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The steady growth of research, teaching and publishing over the last twenty years on all continents has made Swahilistics a well established and much differentiated sub-discipline within African studies. Its object is the study of the language, literature, society, culture and history of the Swahili-speaking populations in East Africa and the diaspora and the usage of the language in transnational institutions and the internet.


The "scholar's republic" of Swahilists was formed in the early 1980s so as to communicate on teaching methods, work results, publications, projects, congresses, research journeys and scholarly work conditions. A first organ for correspondence was the newsletter Swahili Language and Society: Notes and News (SLS),  [1] which appeared in 1984-93 at the University of Vienna. Larger articles in the field of Swahili linguistics were published in the series Working Papers in Kiswahili, which was issued at the University of Gent in 1987-93. Both media ceased publication in 1993.


To meet the needs of Swahilists for further specialized communication the Swahili Forum was initiated in 1994. The Forum was annually published as a thematic issue of the academic quarterly Afrikanistische Arbeitspapiere ( AAP ), which was issued at the Institut für Afrikanistik of the University of Cologne. Until 2002, nine annual numbers released 144 articles, text editions, project reports, bibliographies and reviews of Swahili linguistics, literary studies, historiography, archaeology and ethnography. These were written in either English (104 contributions), Swahili (31), German (6) or French (3) according to the linguistic preference of the authos. The editors were Rose-Marie Beck, Thomas Geider and Werner Graebner, finally also Lutz Diegner. For the acquisition of contributions the Swahili Forum particularly profited from the annual Swahili Colloquium, which Gudrun Miehe started to organize in 1987 in Frankfurt and which moved with her to Bayreuth in 1993, where it has been cared for by Said A.M. Khamis since 2004. Yet many contributions also reached the editors directly from East Africa and elsewhere in the world.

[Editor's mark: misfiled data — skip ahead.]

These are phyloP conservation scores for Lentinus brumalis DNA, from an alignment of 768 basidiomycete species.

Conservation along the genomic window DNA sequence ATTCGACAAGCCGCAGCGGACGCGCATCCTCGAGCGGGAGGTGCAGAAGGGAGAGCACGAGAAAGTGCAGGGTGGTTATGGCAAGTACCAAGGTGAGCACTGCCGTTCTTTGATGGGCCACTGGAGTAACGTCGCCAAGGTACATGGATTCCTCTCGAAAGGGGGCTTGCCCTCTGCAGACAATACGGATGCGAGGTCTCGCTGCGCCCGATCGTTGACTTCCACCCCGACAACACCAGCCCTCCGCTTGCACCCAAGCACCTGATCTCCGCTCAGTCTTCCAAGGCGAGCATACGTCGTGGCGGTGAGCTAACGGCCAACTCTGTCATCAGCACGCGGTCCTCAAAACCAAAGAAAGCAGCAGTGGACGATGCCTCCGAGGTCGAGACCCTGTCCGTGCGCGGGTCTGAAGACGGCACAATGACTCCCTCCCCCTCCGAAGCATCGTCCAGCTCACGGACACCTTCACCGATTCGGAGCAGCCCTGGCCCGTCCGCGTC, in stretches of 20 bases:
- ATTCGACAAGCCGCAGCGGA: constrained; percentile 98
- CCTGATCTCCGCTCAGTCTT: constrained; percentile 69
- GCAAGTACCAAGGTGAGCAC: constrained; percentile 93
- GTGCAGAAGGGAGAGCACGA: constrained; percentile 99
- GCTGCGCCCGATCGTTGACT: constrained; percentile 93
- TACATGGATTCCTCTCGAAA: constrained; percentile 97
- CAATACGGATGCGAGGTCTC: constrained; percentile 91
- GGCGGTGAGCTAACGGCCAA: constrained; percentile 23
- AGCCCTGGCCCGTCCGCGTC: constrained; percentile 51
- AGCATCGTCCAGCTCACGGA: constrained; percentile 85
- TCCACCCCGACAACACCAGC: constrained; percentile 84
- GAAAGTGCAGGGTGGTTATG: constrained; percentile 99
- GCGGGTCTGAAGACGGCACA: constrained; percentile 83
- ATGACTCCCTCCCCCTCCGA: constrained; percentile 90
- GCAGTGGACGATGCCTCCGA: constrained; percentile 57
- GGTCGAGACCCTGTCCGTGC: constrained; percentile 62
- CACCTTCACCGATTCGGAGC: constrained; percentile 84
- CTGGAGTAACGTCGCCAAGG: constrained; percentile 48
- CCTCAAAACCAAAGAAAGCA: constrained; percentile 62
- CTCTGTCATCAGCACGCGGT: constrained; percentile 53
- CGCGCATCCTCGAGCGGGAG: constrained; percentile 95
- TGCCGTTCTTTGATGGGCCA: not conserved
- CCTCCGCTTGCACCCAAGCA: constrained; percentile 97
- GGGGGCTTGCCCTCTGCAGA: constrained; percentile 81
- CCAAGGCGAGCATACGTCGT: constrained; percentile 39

New editorial and disciplinary orientations changed the Afrikanistische Arbeitspapiere into the journal Annual Publication in African Linguistics ( APAL ),  [2] which meant the end of Swahili Forum in printed form. The high producing costs on the non-academic market and the fact that the use of the internet has widely embraced institutions in Africa led to the decision to make Swahili Forum accessible online. The hosting institution is now the Institut für Ethnologie und Afrikastudien ( IfEAS ) of the University of Mainz.


As the first online issue Swahili Forum No 10/2003 was put onto the web in June 2004. It provides a Swahili bibliography of more than 100 pages which ought to supplement previous bibliographies and serve as a contribution to a General Swahili Bibliography still to be planned. From No. 11/2004 onwards the Forum will again render articles, which will be realized in pdf-format. Institutions still facing difficulties in accessing the web will be supplied with CD-copies, which allow for easily printing the articles on paper. The website of the Swahili Forum relates the contents of the print issues Nos. 1-9, a link list to Swahili-related sites and further editorial information. The new editors are Rose Marie Beck, Lutz Diegner, Thomas Geider and Uta Reuster-Jahn. Swahili Forum is available online under www.uni-mainz.de/~ifeas/SwaFo/ .




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